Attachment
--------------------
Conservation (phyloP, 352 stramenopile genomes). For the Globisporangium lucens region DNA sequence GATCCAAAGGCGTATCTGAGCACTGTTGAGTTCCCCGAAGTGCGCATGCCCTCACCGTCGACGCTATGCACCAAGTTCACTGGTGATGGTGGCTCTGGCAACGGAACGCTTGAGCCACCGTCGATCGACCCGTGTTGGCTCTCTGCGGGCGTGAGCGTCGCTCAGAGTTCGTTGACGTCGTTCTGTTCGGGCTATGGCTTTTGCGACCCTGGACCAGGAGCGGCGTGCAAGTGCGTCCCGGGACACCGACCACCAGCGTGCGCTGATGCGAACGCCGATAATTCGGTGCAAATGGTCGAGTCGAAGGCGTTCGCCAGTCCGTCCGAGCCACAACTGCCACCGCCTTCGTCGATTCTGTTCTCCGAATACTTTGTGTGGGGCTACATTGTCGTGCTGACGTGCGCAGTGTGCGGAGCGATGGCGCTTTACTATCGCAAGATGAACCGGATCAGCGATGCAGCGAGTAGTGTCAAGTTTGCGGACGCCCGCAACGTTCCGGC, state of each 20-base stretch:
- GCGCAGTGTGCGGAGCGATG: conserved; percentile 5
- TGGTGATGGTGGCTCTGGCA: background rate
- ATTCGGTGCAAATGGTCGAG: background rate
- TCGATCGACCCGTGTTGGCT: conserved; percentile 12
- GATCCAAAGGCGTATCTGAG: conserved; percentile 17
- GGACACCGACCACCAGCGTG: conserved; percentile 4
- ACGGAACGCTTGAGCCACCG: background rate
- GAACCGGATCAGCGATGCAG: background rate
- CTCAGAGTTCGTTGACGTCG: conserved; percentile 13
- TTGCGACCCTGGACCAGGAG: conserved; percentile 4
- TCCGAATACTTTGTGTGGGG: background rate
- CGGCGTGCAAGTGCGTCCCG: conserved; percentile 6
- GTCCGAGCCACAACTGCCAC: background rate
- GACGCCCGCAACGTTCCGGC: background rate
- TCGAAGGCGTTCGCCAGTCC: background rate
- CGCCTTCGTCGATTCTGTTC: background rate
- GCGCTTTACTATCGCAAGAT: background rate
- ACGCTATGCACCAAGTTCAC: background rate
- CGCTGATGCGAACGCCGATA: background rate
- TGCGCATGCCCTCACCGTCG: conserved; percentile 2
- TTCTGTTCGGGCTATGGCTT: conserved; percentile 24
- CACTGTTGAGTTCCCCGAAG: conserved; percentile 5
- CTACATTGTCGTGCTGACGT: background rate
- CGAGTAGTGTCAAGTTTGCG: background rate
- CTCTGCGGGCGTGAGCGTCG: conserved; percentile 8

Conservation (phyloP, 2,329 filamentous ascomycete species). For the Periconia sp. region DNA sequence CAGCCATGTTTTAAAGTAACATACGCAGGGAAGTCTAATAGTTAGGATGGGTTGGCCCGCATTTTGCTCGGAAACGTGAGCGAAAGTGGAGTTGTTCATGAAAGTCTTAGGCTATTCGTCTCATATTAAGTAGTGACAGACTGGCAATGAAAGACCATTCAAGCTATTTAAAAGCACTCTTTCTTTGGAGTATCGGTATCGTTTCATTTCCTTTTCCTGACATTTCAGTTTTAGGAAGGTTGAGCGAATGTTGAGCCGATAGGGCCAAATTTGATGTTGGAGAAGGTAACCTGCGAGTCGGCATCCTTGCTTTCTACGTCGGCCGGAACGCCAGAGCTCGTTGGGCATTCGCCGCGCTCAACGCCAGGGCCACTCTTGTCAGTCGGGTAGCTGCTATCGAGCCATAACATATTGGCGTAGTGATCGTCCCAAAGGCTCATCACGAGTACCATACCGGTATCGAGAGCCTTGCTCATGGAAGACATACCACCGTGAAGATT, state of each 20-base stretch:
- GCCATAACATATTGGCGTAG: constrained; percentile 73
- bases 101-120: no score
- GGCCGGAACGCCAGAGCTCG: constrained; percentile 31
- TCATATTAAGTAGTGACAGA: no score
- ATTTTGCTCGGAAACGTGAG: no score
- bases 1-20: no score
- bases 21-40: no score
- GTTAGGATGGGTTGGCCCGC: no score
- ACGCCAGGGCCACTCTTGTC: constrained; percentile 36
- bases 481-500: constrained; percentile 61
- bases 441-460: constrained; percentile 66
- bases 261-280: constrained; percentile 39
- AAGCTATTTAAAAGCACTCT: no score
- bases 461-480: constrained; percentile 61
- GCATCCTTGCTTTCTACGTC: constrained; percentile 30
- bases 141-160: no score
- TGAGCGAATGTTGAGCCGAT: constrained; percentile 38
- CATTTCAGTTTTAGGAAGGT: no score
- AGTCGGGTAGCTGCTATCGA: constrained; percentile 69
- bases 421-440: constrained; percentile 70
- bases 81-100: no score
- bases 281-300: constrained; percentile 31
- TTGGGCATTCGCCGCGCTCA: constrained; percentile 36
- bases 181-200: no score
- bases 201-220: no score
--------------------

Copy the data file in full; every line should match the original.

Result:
Conservation (phyloP, 352 stramenopile genomes). For the Globisporangium lucens region DNA sequence GATCCAAAGGCGTATCTGAGCACTGTTGAGTTCCCCGAAGTGCGCATGCCCTCACCGTCGACGCTATGCACCAAGTTCACTGGTGATGGTGGCTCTGGCAACGGAACGCTTGAGCCACCGTCGATCGACCCGTGTTGGCTCTCTGCGGGCGTGAGCGTCGCTCAGAGTTCGTTGACGTCGTTCTGTTCGGGCTATGGCTTTTGCGACCCTGGACCAGGAGCGGCGTGCAAGTGCGTCCCGGGACACCGACCACCAGCGTGCGCTGATGCGAACGCCGATAATTCGGTGCAAATGGTCGAGTCGAAGGCGTTCGCCAGTCCGTCCGAGCCACAACTGCCACCGCCTTCGTCGATTCTGTTCTCCGAATACTTTGTGTGGGGCTACATTGTCGTGCTGACGTGCGCAGTGTGCGGAGCGATGGCGCTTTACTATCGCAAGATGAACCGGATCAGCGATGCAGCGAGTAGTGTCAAGTTTGCGGACGCCCGCAACGTTCCGGC, state of each 20-base stretch:
- GCGCAGTGTGCGGAGCGATG: conserved; percentile 5
- TGGTGATGGTGGCTCTGGCA: background rate
- ATTCGGTGCAAATGGTCGAG: background rate
- TCGATCGACCCGTGTTGGCT: conserved; percentile 12
- GATCCAAAGGCGTATCTGAG: conserved; percentile 17
- GGACACCGACCACCAGCGTG: conserved; percentile 4
- ACGGAACGCTTGAGCCACCG: background rate
- GAACCGGATCAGCGATGCAG: background rate
- CTCAGAGTTCGTTGACGTCG: conserved; percentile 13
- TTGCGACCCTGGACCAGGAG: conserved; percentile 4
- TCCGAATACTTTGTGTGGGG: background rate
- CGGCGTGCAAGTGCGTCCCG: conserved; percentile 6
- GTCCGAGCCACAACTGCCAC: background rate
- GACGCCCGCAACGTTCCGGC: background rate
- TCGAAGGCGTTCGCCAGTCC: background rate
- CGCCTTCGTCGATTCTGTTC: background rate
- GCGCTTTACTATCGCAAGAT: background rate
- ACGCTATGCACCAAGTTCAC: background rate
- CGCTGATGCGAACGCCGATA: background rate
- TGCGCATGCCCTCACCGTCG: conserved; percentile 2
- TTCTGTTCGGGCTATGGCTT: conserved; percentile 24
- CACTGTTGAGTTCCCCGAAG: conserved; percentile 5
- CTACATTGTCGTGCTGACGT: background rate
- CGAGTAGTGTCAAGTTTGCG: background rate
- CTCTGCGGGCGTGAGCGTCG: conserved; percentile 8

Conservation (phyloP, 2,329 filamentous ascomycete species). For the Periconia sp. region DNA sequence CAGCCATGTTTTAAAGTAACATACGCAGGGAAGTCTAATAGTTAGGATGGGTTGGCCCGCATTTTGCTCGGAAACGTGAGCGAAAGTGGAGTTGTTCATGAAAGTCTTAGGCTATTCGTCTCATATTAAGTAGTGACAGACTGGCAATGAAAGACCATTCAAGCTATTTAAAAGCACTCTTTCTTTGGAGTATCGGTATCGTTTCATTTCCTTTTCCTGACATTTCAGTTTTAGGAAGGTTGAGCGAATGTTGAGCCGATAGGGCCAAATTTGATGTTGGAGAAGGTAACCTGCGAGTCGGCATCCTTGCTTTCTACGTCGGCCGGAACGCCAGAGCTCGTTGGGCATTCGCCGCGCTCAACGCCAGGGCCACTCTTGTCAGTCGGGTAGCTGCTATCGAGCCATAACATATTGGCGTAGTGATCGTCCCAAAGGCTCATCACGAGTACCATACCGGTATCGAGAGCCTTGCTCATGGAAGACATACCACCGTGAAGATT, state of each 20-base stretch:
- GCCATAACATATTGGCGTAG: constrained; percentile 73
- bases 101-120: no score
- GGCCGGAACGCCAGAGCTCG: constrained; percentile 31
- TCATATTAAGTAGTGACAGA: no score
- ATTTTGCTCGGAAACGTGAG: no score
- bases 1-20: no score
- bases 21-40: no score
- GTTAGGATGGGTTGGCCCGC: no score
- ACGCCAGGGCCACTCTTGTC: constrained; percentile 36
- bases 481-500: constrained; percentile 61
- bases 441-460: constrained; percentile 66
- bases 261-280: constrained; percentile 39
- AAGCTATTTAAAAGCACTCT: no score
- bases 461-480: constrained; percentile 61
- GCATCCTTGCTTTCTACGTC: constrained; percentile 30
- bases 141-160: no score
- TGAGCGAATGTTGAGCCGAT: constrained; percentile 38
- CATTTCAGTTTTAGGAAGGT: no score
- AGTCGGGTAGCTGCTATCGA: constrained; percentile 69
- bases 421-440: constrained; percentile 70
- bases 81-100: no score
- bases 281-300: constrained; percentile 31
- TTGGGCATTCGCCGCGCTCA: constrained; percentile 36
- bases 181-200: no score
- bases 201-220: no score